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North American Pollutant Export due to Anthropogenic Emissions and Lightning. M a t u s M a r t i n i. Dale Allen, Ken Pickering, Georgiy Stenchikov, Ed Hyer Student Seminar November 12, 2008. What am I going to talk about?. Motivation for our study: radiative forcing

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North American Pollutant Export due to Anthropogenic Emissions and Lightning

Matus M artini

Dale Allen, Ken Pickering, Georgiy Stenchikov, Ed Hyer

Student Seminar

November 12, 2008


What am i going to talk about
What am I going to talk about?

  • Motivation for our study: radiative forcing

  • Air quality and long-range transport

  • Impact of anthro emissions, and lightning

  • Challenges to calculate the upper tropospheric NOx so important for long-range transport


Our calculation: UMDCTM, Ming-Dah Chou’s RTM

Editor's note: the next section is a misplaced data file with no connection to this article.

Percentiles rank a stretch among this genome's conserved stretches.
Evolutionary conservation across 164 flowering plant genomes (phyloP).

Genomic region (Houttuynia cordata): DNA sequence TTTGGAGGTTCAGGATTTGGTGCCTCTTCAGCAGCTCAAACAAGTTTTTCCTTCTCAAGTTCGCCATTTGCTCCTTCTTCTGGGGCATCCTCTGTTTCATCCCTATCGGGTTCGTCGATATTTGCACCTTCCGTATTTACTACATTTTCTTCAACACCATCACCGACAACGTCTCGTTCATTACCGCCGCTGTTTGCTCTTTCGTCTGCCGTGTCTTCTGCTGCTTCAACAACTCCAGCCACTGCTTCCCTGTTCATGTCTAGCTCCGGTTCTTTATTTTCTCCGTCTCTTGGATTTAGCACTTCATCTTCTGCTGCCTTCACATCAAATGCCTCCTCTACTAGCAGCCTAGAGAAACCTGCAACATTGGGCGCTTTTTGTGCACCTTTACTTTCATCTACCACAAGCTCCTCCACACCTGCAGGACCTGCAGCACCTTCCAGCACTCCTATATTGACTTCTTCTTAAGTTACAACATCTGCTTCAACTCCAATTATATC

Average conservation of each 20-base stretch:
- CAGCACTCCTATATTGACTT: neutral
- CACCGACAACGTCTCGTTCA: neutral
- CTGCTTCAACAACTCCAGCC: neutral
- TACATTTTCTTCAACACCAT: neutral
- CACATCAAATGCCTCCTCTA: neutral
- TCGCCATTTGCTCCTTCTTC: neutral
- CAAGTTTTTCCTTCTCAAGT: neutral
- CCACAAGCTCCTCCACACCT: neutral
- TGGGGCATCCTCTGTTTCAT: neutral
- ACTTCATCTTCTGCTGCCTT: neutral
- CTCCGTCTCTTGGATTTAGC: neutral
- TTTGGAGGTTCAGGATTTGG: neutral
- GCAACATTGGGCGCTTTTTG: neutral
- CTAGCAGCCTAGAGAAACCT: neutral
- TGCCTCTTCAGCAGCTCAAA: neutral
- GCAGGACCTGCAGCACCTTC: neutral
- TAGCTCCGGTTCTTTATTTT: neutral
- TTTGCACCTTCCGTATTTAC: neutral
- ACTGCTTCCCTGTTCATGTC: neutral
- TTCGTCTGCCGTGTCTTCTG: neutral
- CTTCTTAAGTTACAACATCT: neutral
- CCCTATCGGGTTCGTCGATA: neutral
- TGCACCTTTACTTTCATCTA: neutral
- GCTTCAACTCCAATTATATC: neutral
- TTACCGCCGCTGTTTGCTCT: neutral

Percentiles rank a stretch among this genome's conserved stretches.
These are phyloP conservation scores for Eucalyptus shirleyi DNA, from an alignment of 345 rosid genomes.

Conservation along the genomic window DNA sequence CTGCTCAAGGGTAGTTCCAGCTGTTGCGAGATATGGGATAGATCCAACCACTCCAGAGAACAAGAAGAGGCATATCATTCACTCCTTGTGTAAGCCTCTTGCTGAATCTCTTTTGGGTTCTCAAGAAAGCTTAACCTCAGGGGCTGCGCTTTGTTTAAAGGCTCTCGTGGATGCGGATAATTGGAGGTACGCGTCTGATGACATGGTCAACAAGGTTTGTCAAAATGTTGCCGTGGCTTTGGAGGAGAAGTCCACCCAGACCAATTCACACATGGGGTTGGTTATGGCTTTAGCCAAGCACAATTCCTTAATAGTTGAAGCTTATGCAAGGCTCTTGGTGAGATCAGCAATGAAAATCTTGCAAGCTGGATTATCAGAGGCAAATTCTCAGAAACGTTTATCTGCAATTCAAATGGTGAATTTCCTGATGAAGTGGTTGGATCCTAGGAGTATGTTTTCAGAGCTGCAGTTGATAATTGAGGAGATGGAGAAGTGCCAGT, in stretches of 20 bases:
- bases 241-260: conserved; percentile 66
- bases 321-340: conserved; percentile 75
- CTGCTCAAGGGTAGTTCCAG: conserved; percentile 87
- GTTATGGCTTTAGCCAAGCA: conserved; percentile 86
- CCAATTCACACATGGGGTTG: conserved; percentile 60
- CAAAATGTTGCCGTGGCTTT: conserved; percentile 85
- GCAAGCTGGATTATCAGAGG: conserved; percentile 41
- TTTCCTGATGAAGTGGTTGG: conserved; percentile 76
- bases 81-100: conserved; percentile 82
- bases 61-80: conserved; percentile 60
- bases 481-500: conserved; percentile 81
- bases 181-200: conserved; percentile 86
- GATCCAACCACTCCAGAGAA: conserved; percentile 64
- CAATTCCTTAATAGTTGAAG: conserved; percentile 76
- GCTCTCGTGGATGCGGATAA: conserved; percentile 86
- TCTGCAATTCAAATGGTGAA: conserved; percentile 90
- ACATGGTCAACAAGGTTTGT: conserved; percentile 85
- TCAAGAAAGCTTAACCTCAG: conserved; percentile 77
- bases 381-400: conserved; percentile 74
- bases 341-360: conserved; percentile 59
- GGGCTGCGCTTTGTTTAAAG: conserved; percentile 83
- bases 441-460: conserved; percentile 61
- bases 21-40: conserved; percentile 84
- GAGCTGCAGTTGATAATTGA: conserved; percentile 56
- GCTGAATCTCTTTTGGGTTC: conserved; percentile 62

Radiative Forcing due to O3 resulted from anthropogenic emissions 2002

Tropospheric ozone

is the third most important

greenhouse gas.


Our calculation: UMDCTM, Ming-Dah Chou’s RTM

Radiative Forcing due to O3 resulted from anthropogenic emissions 2004

For comparison, IPCC 2007:

“Global present-day RF

due to tropospheric ozone

is 0.35 Wm-2.”


What is new in this study
What is new in this study?

  • What is the impact of NOx emissions (from power plants and lightning) on tropospheric ozone and the associated radiative forcing as a convenient measure of pollutant long-range export?

  • Are meteorology effects (lightning, convection) more influential than emission effects to long-range export? Important in changing climate.

  • Testing new lightning parameterization scheme with constraints to observations: space-based OTD/LIS, ground-based lightning detection network: NLDN

  • We would like to avoid using the lightning climatology – LNOx not being injected into the model at the same times and locations as where model convection occurs

  • This study is not complete.


Methodology
Methodology

  • NOx (NO + NO2) major O3 precursors <- fossil fuel combustion, lightning, soils, biomass burn, aircraft

    Anthropogenic NOx sources

  • NOx SIP Call: NOx emissions reduced by 50% (Frost et al. 2006)

  • EPA issued Clean Air Interstate Rule March 2005 - 60% 2003/2015 reductions - reduce the impact on surface AQ (Kim et al. 2006)